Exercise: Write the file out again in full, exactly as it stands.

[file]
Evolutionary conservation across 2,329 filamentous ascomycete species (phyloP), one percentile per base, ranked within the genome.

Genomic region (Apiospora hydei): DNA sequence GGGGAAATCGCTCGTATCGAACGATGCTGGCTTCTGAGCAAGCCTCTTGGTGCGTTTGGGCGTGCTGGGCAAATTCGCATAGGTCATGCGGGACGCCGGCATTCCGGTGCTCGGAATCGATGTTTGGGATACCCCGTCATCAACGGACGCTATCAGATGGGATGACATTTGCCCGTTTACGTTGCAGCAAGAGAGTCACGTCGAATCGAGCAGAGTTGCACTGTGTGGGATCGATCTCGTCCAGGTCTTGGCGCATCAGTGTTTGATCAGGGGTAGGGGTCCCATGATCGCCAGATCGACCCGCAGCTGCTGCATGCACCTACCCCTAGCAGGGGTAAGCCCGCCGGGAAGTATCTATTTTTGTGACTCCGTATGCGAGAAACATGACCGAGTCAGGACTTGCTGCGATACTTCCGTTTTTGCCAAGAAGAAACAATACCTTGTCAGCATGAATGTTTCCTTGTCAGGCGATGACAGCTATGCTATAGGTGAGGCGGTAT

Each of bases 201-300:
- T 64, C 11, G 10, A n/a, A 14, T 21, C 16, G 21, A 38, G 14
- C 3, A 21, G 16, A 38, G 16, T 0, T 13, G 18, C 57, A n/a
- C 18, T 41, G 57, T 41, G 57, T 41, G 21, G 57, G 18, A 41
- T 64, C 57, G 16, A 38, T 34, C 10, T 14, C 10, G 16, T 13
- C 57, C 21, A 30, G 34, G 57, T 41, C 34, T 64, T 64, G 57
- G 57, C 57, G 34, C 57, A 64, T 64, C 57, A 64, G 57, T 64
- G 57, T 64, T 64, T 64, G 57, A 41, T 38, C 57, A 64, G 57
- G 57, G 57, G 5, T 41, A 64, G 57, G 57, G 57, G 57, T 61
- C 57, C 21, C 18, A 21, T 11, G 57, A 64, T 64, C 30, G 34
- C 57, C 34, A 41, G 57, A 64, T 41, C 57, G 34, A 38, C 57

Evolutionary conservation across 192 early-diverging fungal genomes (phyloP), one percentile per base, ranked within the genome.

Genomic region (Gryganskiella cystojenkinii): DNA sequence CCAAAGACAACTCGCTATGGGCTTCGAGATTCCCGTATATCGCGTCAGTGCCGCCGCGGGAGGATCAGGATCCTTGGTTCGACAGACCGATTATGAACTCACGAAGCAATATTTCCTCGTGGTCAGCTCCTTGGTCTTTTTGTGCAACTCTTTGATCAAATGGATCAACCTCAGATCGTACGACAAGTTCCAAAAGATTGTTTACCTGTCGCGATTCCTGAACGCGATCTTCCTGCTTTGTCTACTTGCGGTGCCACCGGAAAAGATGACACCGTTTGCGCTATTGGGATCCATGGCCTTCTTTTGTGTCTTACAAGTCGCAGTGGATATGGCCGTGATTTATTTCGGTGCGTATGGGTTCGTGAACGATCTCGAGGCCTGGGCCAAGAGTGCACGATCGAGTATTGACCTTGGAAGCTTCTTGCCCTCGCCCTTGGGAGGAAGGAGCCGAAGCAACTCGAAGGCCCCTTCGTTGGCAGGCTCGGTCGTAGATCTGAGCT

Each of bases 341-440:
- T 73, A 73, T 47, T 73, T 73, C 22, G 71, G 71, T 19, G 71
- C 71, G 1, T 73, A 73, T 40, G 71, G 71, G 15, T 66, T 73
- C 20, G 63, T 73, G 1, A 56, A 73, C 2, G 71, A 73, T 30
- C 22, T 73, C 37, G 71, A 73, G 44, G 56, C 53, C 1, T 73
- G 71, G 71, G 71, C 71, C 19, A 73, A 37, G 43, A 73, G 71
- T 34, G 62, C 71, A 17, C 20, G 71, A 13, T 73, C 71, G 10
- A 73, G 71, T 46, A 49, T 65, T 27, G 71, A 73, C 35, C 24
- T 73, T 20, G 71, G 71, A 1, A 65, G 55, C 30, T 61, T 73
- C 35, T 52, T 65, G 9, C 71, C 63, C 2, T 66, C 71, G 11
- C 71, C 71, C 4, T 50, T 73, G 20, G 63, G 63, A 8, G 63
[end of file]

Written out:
Evolutionary conservation across 2,329 filamentous ascomycete species (phyloP), one percentile per base, ranked within the genome.

Genomic region (Apiospora hydei): DNA sequence GGGGAAATCGCTCGTATCGAACGATGCTGGCTTCTGAGCAAGCCTCTTGGTGCGTTTGGGCGTGCTGGGCAAATTCGCATAGGTCATGCGGGACGCCGGCATTCCGGTGCTCGGAATCGATGTTTGGGATACCCCGTCATCAACGGACGCTATCAGATGGGATGACATTTGCCCGTTTACGTTGCAGCAAGAGAGTCACGTCGAATCGAGCAGAGTTGCACTGTGTGGGATCGATCTCGTCCAGGTCTTGGCGCATCAGTGTTTGATCAGGGGTAGGGGTCCCATGATCGCCAGATCGACCCGCAGCTGCTGCATGCACCTACCCCTAGCAGGGGTAAGCCCGCCGGGAAGTATCTATTTTTGTGACTCCGTATGCGAGAAACATGACCGAGTCAGGACTTGCTGCGATACTTCCGTTTTTGCCAAGAAGAAACAATACCTTGTCAGCATGAATGTTTCCTTGTCAGGCGATGACAGCTATGCTATAGGTGAGGCGGTAT

Each of bases 201-300:
- T 64, C 11, G 10, A n/a, A 14, T 21, C 16, G 21, A 38, G 14
- C 3, A 21, G 16, A 38, G 16, T 0, T 13, G 18, C 57, A n/a
- C 18, T 41, G 57, T 41, G 57, T 41, G 21, G 57, G 18, A 41
- T 64, C 57, G 16, A 38, T 34, C 10, T 14, C 10, G 16, T 13
- C 57, C 21, A 30, G 34, G 57, T 41, C 34, T 64, T 64, G 57
- G 57, C 57, G 34, C 57, A 64, T 64, C 57, A 64, G 57, T 64
- G 57, T 64, T 64, T 64, G 57, A 41, T 38, C 57, A 64, G 57
- G 57, G 57, G 5, T 41, A 64, G 57, G 57, G 57, G 57, T 61
- C 57, C 21, C 18, A 21, T 11, G 57, A 64, T 64, C 30, G 34
- C 57, C 34, A 41, G 57, A 64, T 41, C 57, G 34, A 38, C 57

Evolutionary conservation across 192 early-diverging fungal genomes (phyloP), one percentile per base, ranked within the genome.

Genomic region (Gryganskiella cystojenkinii): DNA sequence CCAAAGACAACTCGCTATGGGCTTCGAGATTCCCGTATATCGCGTCAGTGCCGCCGCGGGAGGATCAGGATCCTTGGTTCGACAGACCGATTATGAACTCACGAAGCAATATTTCCTCGTGGTCAGCTCCTTGGTCTTTTTGTGCAACTCTTTGATCAAATGGATCAACCTCAGATCGTACGACAAGTTCCAAAAGATTGTTTACCTGTCGCGATTCCTGAACGCGATCTTCCTGCTTTGTCTACTTGCGGTGCCACCGGAAAAGATGACACCGTTTGCGCTATTGGGATCCATGGCCTTCTTTTGTGTCTTACAAGTCGCAGTGGATATGGCCGTGATTTATTTCGGTGCGTATGGGTTCGTGAACGATCTCGAGGCCTGGGCCAAGAGTGCACGATCGAGTATTGACCTTGGAAGCTTCTTGCCCTCGCCCTTGGGAGGAAGGAGCCGAAGCAACTCGAAGGCCCCTTCGTTGGCAGGCTCGGTCGTAGATCTGAGCT

Each of bases 341-440:
- T 73, A 73, T 47, T 73, T 73, C 22, G 71, G 71, T 19, G 71
- C 71, G 1, T 73, A 73, T 40, G 71, G 71, G 15, T 66, T 73
- C 20, G 63, T 73, G 1, A 56, A 73, C 2, G 71, A 73, T 30
- C 22, T 73, C 37, G 71, A 73, G 44, G 56, C 53, C 1, T 73
- G 71, G 71, G 71, C 71, C 19, A 73, A 37, G 43, A 73, G 71
- T 34, G 62, C 71, A 17, C 20, G 71, A 13, T 73, C 71, G 10
- A 73, G 71, T 46, A 49, T 65, T 27, G 71, A 73, C 35, C 24
- T 73, T 20, G 71, G 71, A 1, A 65, G 55, C 30, T 61, T 73
- C 35, T 52, T 65, G 9, C 71, C 63, C 2, T 66, C 71, G 11
- C 71, C 71, C 4, T 50, T 73, G 20, G 63, G 63, A 8, G 63